jasper_sharp at hotmail.com
Mon Nov 5 08:13:27 EST 2001
Shinozaki's film is one of the most beautiful films I've seen this year,
Japanese or otherwise, and fortunately managed to convince my girlfriend
that Japanese cinema isn't all sex and violence after a foolhardy attempt at
introducing her to the subject with Yoichi Sai's Marks no Yama during the
recent Tony Rayn's curated season at the NFT in London. There was not a
single dry eye in the house after this one screened, and though I feel to
some extent Shinozaki fumbled the ball at the films climax, the preceding 90
minutes or so were so inspirational I'll forgive anything.
Having recently had a chance to catch OKAERI as well, I'd rate Shinozaki as
one of the most original and powerful, yet woefully over-looked director's
that emerged during the last decade. I am looking forward to seeing what he
can do next.
>From: "Don Brown" <the8thsamurai at hotmail.com>
>Reply-To: KineJapan at lists.acs.ohio-state.edu
>To: KineJapan at lists.acs.ohio-state.edu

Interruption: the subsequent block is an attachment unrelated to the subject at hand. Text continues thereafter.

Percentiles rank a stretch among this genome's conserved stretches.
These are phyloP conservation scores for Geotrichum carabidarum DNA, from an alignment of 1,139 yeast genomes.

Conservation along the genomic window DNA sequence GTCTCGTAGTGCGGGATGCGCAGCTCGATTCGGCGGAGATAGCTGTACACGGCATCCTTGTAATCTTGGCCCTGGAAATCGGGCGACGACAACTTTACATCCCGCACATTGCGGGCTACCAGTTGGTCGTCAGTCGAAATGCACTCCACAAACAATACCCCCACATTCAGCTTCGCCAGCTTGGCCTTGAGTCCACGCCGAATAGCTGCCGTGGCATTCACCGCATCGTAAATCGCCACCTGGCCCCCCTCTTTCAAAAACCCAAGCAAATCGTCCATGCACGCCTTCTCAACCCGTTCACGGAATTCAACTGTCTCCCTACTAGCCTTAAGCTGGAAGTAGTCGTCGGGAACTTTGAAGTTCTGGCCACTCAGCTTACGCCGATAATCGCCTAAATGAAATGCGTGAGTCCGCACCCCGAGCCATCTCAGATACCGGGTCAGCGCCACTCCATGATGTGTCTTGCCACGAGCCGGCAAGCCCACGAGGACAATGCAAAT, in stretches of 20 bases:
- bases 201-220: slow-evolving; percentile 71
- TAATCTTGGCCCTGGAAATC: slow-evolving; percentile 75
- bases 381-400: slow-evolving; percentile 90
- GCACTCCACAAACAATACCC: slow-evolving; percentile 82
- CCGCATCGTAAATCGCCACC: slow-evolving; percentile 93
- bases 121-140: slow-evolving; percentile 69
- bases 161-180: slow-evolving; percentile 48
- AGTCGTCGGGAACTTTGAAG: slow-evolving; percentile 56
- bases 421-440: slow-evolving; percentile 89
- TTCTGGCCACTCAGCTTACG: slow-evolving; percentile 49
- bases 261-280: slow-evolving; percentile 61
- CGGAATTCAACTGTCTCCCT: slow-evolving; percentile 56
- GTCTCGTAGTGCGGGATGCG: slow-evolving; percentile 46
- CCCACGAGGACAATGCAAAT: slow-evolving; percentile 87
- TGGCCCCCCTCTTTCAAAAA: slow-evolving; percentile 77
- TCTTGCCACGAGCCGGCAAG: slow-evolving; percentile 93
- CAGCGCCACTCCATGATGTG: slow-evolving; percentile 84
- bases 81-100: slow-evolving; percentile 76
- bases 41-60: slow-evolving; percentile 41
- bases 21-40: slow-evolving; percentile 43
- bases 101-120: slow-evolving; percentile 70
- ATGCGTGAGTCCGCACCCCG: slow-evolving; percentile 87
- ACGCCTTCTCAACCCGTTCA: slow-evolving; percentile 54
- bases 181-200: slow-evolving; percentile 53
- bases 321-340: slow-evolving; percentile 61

>Subject: Re: Imamura's Warm Water Under a Red Bridge
>Date: Mon, 05 Nov 2001 06:15:41 +0000
>Can't say I've seen this one yet (yet to be released in Osaka), but despite
>Mike's eloquent defense of the film the subject matter still appears to be
>the creation of a repressed middle-aged (male) imagination. Still, it's
>strangely reassuring to know that shoddy projection is not only the
>preserve of Osaka cinemas.
> However, I did catch Shinozaki Makoto's "Wasurerarenu Hitobito/Not
>Forgotten" a couple of weeks ago. Meant to write something on it a while
>back, but the list has been fairly dead recently. Has anyone had a chance
>to see this yet? If so, what did you think? I'll reserve comment until
>someone shows an interest in this thread, but I will say that it was the
>first film in quite a while to get the old tear ducts working.
>©í¢¢ & g¦éuEUÅAC^[lbg¶àÁÆyµÈéI
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